The Digital Transformation Agency (DTA) will soon see records held in the cloud, thanks to an initiative led by the Department of Finance to modernise digital records management in the public sector.
In an approach to market (ATM), the DTA said the Digital Records Transformation Initiative (DRTI) aims to promote modernised records management through effective use of "new smart technology", improve productivity using automation, increase the re-use of information assets across government, and increase compliance with regulations for the management of government records.
Part of the DRTI was the development of a new procurement approach, the Sourcing Strategy. All federal government agencies that want to purchase similar record-keeping software can publish their own ATM.
According to the ATM, the DTA is seeking an "innovative" software-as-a-service solution to improve the government's information management environment and practices, as well as to address current records management problems.
"The customer wants to create an information management environment that is agile and suited to current and emerging records management needs," the DTA wrote.
"The customer is seeking an innovative records management solution that connects to multiple business systems and repositories to automatically capture, classify, and securely dispose of records based on their content with minimal user input in accordance with the requirements of applicable records management legislation, standards, and authorities."
It wants a solution that ensures data is appropriately managed and identified as a record, regardless of which system it is created in or maintained on.
The DTA said the main corporate environment is the Azure cloud, with "primary tools within the Microsoft 365 product". As such, the successful solution would be expected to be "optimised for this identity management and security environment".
It said it may manage information using Microsoft Azure resources; Microsoft 365, primarily SharePoint Online; cloud-based project management products; customer relationship management products; or a wide range of other repositories, including coding, design, finance, and human resource management business systems, and is seeking a solution that can integrate with these.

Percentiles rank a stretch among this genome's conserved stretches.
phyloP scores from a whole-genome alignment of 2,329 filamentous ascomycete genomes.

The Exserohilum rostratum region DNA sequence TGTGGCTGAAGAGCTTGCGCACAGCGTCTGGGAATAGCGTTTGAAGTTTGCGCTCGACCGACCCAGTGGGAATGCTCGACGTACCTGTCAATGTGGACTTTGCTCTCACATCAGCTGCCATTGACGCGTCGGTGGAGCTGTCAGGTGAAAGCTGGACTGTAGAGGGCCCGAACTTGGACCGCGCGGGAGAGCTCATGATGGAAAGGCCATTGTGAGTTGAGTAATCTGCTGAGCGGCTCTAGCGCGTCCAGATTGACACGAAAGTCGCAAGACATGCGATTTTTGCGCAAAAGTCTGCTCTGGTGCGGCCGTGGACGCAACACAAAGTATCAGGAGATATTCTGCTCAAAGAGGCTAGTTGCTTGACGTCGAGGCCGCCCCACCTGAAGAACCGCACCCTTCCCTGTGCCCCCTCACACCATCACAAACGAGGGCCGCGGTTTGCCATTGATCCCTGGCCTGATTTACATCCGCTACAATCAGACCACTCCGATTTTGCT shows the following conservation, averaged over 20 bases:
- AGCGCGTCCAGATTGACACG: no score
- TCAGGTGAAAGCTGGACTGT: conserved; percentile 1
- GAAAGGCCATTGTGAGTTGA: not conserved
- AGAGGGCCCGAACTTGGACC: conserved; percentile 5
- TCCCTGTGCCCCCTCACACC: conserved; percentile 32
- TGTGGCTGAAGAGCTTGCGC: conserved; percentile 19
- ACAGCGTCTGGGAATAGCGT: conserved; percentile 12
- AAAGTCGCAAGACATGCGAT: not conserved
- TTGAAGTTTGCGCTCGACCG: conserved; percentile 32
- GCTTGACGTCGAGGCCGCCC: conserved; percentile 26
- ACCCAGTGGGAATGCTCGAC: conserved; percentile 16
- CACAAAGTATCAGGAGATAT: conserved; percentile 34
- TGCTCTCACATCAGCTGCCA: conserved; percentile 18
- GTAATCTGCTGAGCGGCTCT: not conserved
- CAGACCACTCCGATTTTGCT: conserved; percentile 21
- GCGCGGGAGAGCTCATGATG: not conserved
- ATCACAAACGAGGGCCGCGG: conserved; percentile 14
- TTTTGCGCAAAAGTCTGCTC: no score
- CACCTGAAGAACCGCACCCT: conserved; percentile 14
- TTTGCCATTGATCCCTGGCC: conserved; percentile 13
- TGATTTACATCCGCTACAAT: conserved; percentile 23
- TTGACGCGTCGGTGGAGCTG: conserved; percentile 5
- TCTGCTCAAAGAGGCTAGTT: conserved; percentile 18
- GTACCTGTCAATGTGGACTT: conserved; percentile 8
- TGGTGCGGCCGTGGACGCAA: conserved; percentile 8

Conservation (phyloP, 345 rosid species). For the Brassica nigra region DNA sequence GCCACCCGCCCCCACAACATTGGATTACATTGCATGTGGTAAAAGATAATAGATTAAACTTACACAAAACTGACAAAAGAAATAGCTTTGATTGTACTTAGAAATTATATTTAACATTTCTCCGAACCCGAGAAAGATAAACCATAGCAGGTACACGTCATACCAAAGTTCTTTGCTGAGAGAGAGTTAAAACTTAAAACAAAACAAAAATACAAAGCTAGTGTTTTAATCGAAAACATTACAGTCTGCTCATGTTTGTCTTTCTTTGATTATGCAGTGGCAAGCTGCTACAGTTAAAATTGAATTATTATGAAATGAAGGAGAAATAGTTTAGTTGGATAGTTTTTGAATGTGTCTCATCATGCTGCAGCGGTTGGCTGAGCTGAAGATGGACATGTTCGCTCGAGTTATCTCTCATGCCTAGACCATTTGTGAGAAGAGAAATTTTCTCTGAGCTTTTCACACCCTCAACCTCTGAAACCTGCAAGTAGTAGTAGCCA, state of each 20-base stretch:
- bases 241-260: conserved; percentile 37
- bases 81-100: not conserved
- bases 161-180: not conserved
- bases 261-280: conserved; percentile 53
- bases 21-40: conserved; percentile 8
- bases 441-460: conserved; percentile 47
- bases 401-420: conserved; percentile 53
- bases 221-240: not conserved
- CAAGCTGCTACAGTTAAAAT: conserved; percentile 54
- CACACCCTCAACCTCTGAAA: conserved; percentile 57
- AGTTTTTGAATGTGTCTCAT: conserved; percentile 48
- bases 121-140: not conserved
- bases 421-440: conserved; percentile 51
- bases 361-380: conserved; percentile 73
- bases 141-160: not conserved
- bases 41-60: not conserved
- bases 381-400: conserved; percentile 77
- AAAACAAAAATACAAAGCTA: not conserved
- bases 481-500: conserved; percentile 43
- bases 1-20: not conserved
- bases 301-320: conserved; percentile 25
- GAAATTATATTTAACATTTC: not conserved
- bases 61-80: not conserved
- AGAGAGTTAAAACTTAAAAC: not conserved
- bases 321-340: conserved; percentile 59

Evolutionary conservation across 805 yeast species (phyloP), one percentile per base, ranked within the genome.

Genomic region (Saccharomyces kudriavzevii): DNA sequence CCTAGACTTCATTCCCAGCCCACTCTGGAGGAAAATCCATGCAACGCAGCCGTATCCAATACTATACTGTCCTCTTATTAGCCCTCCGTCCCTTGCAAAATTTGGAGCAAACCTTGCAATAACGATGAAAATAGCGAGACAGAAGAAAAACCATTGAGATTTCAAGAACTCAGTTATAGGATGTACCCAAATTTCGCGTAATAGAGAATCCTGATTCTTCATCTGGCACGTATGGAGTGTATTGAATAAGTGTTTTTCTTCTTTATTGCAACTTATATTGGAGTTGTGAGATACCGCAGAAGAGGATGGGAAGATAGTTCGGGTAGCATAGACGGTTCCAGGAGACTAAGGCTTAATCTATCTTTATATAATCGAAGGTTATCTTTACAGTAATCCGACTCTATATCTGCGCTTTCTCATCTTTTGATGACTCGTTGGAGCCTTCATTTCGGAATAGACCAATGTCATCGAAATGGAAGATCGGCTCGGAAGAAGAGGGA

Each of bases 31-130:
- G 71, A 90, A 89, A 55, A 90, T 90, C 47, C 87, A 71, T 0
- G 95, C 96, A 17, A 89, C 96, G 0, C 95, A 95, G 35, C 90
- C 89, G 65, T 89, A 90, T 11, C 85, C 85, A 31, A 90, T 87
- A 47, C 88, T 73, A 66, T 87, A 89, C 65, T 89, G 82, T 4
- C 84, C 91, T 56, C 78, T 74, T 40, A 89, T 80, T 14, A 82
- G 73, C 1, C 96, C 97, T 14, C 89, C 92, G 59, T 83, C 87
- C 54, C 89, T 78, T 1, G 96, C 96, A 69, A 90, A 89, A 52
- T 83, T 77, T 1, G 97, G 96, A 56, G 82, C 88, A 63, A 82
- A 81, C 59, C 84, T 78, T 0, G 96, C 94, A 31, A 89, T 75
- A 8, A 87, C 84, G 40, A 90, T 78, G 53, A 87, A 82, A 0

The Australian Public Service Commission (APSC) is hoping to lift the digital capability of the government's workforce, announcing plans in April to prepare the APS to charge forward with the federal government's ambitious transformation plans.
One of the priorities under the federal government's digital transformation strategy, launched in late-2018, was to create a government that is "fit for the digital age".
This included equipping the public service with the skills and digital ways of working that are needed to deliver "world-leading" services.
"Government has made significant progress on our digital journey, however, there is a long way to go. If we are to deliver the high calibre of digital services that Australians deserve, we need to act quickly and strategically to lift digital capability," the APSC, alongside the DTA, wrote in APS Digital Professional Stream Strategy.
The Digital Professional Stream Strategy will be overseen by DTA CEO Randall Brugeaud, who will also assume the title of digital head of profession.
Among other things, Brugeaud will be responsible for championing support for upskilling digital capability across agencies; defining what good digital capability looks like; guiding the strategy's implementation; and guiding identification of current and future professional standards and priority capabilities for the digital professional stream.
The volume sourcing agreement with Redmond is expected to see less than 2% of the federal government keep on-premise desktop licenses.
Of the 40 recommendations that were put forward, the government said it agrees with 'a majority'.
Information revealed to ZDNet under freedom of information has shown all of them are valued at over AU$10 million, and one was contracted to Telstra back in 2013.